Key decisions were made that not only cemented the tone of how the committee has chosen to operate, but also brought future roadblocks further into focus.
Here’s what this week tells us about the investigation:
1. They are making an example of Steve Bannon — but don’t expect a resolution any time soon
When Trump ally Steve Bannon made clear he was not going to comply with his subpoena, the committee moved swiftly to take a critical step towards holding him in criminal contempt.
“The Select Committee will not tolerate defiance of our subpoenas, so we must move forward with proceedings to refer Mr. Bannon for criminal contempt,” Democratic Rep. Bennie Thompson, a Mississippi Democrat who serves as the chair of the committee said in a statement on Thursday.
Bannon was advertising his opposition to the committee in the days leading up to his scheduled deposition. His lawyer wrote a letter to the committee saying that Bannon will not be providing testimony or documents until the committee reaches an agreement with former President Donald Trump over executive privilege or a court weighs in on the matter.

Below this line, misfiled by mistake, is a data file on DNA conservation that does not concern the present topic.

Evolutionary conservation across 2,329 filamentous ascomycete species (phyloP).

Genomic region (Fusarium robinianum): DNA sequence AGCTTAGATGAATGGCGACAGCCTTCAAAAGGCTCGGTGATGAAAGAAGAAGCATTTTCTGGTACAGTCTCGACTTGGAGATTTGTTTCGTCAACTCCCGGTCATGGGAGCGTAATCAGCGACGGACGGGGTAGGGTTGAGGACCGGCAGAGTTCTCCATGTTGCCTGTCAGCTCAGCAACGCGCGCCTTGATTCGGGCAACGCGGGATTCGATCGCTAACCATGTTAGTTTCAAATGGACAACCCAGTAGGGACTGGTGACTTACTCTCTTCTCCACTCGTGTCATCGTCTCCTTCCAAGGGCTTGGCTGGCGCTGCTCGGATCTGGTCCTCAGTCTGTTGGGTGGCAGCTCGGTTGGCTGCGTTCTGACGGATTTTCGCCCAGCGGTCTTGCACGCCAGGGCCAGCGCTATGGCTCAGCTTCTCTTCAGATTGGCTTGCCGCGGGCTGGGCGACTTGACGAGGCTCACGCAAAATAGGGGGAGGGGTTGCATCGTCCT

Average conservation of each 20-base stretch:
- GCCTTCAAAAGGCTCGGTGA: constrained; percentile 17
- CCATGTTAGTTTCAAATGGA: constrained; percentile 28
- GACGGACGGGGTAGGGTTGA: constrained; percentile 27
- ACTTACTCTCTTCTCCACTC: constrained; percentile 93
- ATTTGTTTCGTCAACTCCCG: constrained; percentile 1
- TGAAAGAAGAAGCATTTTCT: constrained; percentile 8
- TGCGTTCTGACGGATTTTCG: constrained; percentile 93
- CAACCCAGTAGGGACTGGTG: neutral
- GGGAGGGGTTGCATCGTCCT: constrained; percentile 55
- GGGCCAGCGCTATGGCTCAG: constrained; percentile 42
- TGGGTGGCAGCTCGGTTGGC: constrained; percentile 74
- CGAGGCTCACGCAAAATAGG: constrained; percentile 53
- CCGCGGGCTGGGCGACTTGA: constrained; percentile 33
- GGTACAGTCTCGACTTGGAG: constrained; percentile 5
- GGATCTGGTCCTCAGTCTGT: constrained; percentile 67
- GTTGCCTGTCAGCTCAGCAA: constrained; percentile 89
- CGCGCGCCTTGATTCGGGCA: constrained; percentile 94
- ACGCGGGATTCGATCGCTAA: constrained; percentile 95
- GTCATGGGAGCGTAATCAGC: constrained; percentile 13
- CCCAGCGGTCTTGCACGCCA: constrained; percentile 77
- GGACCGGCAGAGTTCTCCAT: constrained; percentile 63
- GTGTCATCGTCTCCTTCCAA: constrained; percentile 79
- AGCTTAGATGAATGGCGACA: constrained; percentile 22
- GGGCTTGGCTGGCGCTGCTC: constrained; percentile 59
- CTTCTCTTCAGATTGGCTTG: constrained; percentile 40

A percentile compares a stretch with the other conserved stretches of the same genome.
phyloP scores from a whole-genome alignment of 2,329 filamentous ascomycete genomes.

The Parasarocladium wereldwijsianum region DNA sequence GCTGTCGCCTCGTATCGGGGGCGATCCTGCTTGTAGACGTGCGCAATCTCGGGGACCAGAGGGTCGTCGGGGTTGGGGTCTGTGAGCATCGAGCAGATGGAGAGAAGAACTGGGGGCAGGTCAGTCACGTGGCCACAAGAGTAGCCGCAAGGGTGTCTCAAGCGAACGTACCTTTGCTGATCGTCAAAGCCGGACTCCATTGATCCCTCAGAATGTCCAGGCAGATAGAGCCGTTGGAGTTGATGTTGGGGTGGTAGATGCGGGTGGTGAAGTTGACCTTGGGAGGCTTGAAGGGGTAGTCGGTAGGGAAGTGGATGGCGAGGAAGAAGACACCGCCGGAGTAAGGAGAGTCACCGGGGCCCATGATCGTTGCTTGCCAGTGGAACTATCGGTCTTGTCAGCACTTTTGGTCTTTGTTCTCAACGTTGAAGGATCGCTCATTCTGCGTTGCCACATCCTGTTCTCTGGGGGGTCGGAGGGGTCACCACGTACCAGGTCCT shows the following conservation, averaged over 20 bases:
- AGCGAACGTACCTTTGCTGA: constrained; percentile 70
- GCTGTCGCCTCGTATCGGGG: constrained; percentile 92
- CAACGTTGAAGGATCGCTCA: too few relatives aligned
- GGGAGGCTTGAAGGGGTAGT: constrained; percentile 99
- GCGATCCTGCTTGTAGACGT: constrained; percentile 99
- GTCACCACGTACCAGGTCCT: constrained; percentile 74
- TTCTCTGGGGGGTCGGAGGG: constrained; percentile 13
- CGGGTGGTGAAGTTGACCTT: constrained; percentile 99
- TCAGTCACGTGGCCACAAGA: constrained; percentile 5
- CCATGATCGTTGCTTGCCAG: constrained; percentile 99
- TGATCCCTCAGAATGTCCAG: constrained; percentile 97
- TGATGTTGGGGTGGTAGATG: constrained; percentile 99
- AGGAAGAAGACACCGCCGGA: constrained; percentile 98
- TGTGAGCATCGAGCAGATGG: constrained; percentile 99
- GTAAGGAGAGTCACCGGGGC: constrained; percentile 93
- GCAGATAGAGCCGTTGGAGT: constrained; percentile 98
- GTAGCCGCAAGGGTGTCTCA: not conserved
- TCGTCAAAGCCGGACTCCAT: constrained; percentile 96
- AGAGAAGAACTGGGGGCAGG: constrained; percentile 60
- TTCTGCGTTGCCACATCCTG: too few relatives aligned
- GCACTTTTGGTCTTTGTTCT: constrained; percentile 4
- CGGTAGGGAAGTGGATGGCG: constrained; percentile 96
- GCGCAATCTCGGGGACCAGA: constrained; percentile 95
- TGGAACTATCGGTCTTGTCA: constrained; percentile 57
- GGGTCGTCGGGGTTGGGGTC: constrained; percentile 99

“That is an issue between the committee and President Trump’s counsel and Mr. Bannon is not required to respond at this time,” his attorney Robert Costello wrote the day before Bannon was set to testify.
The committee’s decision to officially move forward with criminal contempt on Bannon underscores how it views criminal contempt as a tool to expedite getting the information they need to move forward with their investigation, or at least showing there are consequences for witnesses that don’t cooperate.
“We think Steve Bannon has information that is germane to what happened on January 6th, and if he refuses the subpoena like we expect him to do, then we are left with no other choice then to ask the Department of Justice to lock him up, hold him in contempt, and clearly that might send enough of a message that he will agree to talk to us,” Thompson added.
But even though the committee is officially moving forward with criminal contempt on Bannon, there is still a long process that needs to play out.
The committee will meet on Tuesday where it will adopt a contempt report, which outlines the efforts the committee made to get a witness to comply with the subpoena, and the failure by the witness to do so.